Figure 11.11.5 Applying Kirchhoff’s rules to the first loop shown in Figure 11.11.5 yields
I1 = I 2 =
R1 + R2
(b) After the switch has been closed for a long time, there is no induced emf in the inductor and the currents will be constant. Kirchhoff’s loop rule gives
ε − I1 R1 − I 2 R2 = 0
for the first loop, and I 2 R2 − I 3 R3 = 0
for the second. Combining the two equations with the junction rule I1 = I 2 + I 3 , we obtain
I1 = I2 = I3 =
( R2 + R3 ) ε
R1 R2 + R1 R3 + R2 R3 R3 ε R1 R2 + R1 R3 + R2 R3 R2 ε R1 R2 + R1 R3 + R2 R3
(c) Immediately after the switch is opened, the current through R1 is zero, i.e., I1 = 0 . This implies that I 2 + I 3 = 0 . On the other hand, loop 2 now forms a decaying RL circuit and I3 starts to decrease. Thus,
I3 = − I 2 = R2ε R1 R2 + R1 R3 + R2 R3
(d) A long time after the switch has been closed, all currents will be zero. That is, I1 = I 2 = I 3 = 0 . 42
11.11.5 RL Circuit In the circuit shown in Figure 11.11.6, suppose the circuit is initially open. At time t = 0 it is thrown closed. What is the current in the inductor at a later time t?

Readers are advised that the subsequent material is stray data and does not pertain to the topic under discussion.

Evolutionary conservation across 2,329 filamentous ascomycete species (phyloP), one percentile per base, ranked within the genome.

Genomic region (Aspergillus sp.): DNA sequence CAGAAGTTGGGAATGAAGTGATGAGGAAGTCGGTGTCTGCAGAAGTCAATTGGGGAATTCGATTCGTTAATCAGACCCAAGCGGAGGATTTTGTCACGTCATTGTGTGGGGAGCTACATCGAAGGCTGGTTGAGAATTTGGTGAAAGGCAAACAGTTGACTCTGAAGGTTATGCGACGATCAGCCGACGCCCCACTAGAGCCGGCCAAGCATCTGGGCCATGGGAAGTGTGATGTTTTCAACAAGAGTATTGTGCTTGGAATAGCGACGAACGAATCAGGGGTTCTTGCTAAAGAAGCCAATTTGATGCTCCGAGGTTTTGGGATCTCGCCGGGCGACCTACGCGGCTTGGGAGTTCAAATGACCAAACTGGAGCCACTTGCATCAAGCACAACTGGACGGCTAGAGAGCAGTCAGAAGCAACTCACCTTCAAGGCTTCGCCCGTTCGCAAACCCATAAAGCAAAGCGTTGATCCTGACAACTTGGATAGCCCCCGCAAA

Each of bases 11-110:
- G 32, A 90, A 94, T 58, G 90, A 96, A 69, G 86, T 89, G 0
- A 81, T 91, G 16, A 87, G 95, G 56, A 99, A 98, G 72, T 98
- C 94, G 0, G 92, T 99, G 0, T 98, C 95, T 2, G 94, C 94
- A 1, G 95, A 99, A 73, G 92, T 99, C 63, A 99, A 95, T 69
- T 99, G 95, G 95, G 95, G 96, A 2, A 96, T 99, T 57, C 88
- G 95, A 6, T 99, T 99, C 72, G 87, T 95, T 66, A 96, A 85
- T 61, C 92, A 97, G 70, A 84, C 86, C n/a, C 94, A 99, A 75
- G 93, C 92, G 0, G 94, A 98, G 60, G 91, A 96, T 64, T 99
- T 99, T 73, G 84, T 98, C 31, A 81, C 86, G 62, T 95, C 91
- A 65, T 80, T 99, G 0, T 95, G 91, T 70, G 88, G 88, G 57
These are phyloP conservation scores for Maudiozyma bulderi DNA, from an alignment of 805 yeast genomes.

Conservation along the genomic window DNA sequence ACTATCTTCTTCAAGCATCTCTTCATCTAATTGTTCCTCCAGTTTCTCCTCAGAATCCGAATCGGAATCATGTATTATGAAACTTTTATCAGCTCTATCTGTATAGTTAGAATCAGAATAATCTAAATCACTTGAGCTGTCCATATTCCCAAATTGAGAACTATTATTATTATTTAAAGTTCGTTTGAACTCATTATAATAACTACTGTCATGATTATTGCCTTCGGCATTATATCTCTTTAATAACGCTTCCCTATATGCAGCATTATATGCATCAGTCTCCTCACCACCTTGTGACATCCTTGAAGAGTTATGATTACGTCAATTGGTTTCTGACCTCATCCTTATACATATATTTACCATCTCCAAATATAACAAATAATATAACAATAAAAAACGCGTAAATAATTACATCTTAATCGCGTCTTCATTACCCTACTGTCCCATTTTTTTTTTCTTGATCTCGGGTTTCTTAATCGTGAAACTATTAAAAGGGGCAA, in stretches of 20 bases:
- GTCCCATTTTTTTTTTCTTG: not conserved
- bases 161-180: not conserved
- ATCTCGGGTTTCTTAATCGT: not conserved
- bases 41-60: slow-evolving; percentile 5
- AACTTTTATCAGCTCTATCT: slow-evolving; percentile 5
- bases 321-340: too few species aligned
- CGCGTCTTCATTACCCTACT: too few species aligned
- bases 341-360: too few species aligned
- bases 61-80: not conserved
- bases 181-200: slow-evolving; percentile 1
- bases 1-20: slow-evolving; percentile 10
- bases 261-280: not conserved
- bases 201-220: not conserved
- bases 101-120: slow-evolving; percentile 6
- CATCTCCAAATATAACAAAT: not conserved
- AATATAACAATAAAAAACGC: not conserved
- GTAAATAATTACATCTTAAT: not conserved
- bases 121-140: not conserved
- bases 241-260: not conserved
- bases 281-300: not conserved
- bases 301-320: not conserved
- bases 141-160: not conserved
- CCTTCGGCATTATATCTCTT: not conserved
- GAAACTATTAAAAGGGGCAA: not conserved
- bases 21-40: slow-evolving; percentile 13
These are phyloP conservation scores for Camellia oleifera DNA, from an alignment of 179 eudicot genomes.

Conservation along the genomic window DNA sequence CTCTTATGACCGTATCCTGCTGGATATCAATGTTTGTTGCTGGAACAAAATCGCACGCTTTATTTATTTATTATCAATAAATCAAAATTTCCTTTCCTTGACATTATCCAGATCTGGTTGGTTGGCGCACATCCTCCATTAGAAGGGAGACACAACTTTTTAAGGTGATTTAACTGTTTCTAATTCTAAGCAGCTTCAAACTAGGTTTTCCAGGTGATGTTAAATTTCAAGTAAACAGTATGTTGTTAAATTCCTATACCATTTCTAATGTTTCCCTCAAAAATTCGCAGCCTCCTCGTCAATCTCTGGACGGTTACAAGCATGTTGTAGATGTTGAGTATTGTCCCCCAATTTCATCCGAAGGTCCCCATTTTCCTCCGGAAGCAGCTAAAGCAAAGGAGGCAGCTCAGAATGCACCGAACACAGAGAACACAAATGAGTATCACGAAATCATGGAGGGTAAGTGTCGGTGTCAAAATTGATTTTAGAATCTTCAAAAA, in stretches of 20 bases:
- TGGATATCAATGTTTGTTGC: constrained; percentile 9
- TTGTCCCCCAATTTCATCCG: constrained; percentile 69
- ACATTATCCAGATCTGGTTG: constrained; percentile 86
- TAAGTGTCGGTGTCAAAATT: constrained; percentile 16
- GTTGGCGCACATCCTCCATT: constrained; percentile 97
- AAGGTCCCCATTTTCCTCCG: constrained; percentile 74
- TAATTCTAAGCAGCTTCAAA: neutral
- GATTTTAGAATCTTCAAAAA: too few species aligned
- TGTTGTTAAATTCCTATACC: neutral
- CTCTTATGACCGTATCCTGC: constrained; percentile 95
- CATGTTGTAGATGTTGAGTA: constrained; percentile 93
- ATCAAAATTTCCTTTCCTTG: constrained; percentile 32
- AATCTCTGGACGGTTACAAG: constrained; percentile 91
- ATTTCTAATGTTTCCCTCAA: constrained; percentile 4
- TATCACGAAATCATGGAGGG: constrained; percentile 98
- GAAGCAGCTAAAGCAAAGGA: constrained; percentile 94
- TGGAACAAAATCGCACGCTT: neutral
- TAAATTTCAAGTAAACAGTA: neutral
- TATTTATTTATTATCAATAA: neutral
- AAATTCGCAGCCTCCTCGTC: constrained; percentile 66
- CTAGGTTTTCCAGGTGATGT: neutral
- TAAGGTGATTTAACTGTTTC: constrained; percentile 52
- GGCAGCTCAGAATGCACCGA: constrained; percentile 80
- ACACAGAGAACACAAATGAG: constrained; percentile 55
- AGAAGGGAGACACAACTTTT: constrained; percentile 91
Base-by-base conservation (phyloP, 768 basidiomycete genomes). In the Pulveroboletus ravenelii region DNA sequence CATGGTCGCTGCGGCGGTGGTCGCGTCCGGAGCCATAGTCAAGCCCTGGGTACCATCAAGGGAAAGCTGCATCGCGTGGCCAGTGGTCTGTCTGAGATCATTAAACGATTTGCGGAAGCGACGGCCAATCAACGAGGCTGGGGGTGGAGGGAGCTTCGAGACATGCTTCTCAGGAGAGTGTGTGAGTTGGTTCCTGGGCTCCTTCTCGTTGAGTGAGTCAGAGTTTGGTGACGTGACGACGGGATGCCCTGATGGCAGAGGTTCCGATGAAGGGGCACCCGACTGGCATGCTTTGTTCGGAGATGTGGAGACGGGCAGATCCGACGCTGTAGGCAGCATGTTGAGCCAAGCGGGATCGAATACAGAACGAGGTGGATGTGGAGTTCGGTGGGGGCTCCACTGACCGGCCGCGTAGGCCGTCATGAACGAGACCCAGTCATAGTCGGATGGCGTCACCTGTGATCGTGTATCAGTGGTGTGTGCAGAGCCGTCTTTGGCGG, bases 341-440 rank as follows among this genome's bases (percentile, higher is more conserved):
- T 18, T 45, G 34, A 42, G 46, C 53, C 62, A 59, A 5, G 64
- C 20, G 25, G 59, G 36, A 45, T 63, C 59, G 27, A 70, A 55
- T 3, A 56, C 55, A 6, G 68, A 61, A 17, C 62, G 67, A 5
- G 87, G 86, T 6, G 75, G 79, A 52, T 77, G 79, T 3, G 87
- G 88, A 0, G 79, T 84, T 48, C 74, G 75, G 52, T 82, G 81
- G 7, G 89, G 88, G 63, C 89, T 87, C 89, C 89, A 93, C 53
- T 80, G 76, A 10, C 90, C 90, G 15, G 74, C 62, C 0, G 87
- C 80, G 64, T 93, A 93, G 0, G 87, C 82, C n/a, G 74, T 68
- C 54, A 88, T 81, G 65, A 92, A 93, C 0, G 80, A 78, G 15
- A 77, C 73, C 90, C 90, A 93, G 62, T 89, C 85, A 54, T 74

Figure 11.11.6 RL circuit Solution: Let the currents through R1 , R2 and L be I1 , I 2 and I , respectively, as shown in Figure 11.11.7. From Kirchhoff’s junction rule, we have I1 = I 2 + I . Similarly, applying Kirchhoff’s loop rule to the left loop yields
ε − ( I + I 2 ) R1 − I 2 R2 = 0
Similarly, for the outer loop, the modified Kirchhoff’s loop rule gives
ε − ( I + I 2 ) R1 = L
The two equations can be combined to yield
I 2 R2 = L dI dt ⇒
L dI R2 dt
Substituting into Eq. (11.11.15) the expression obtained above for I 2 , we have
ε −⎜I +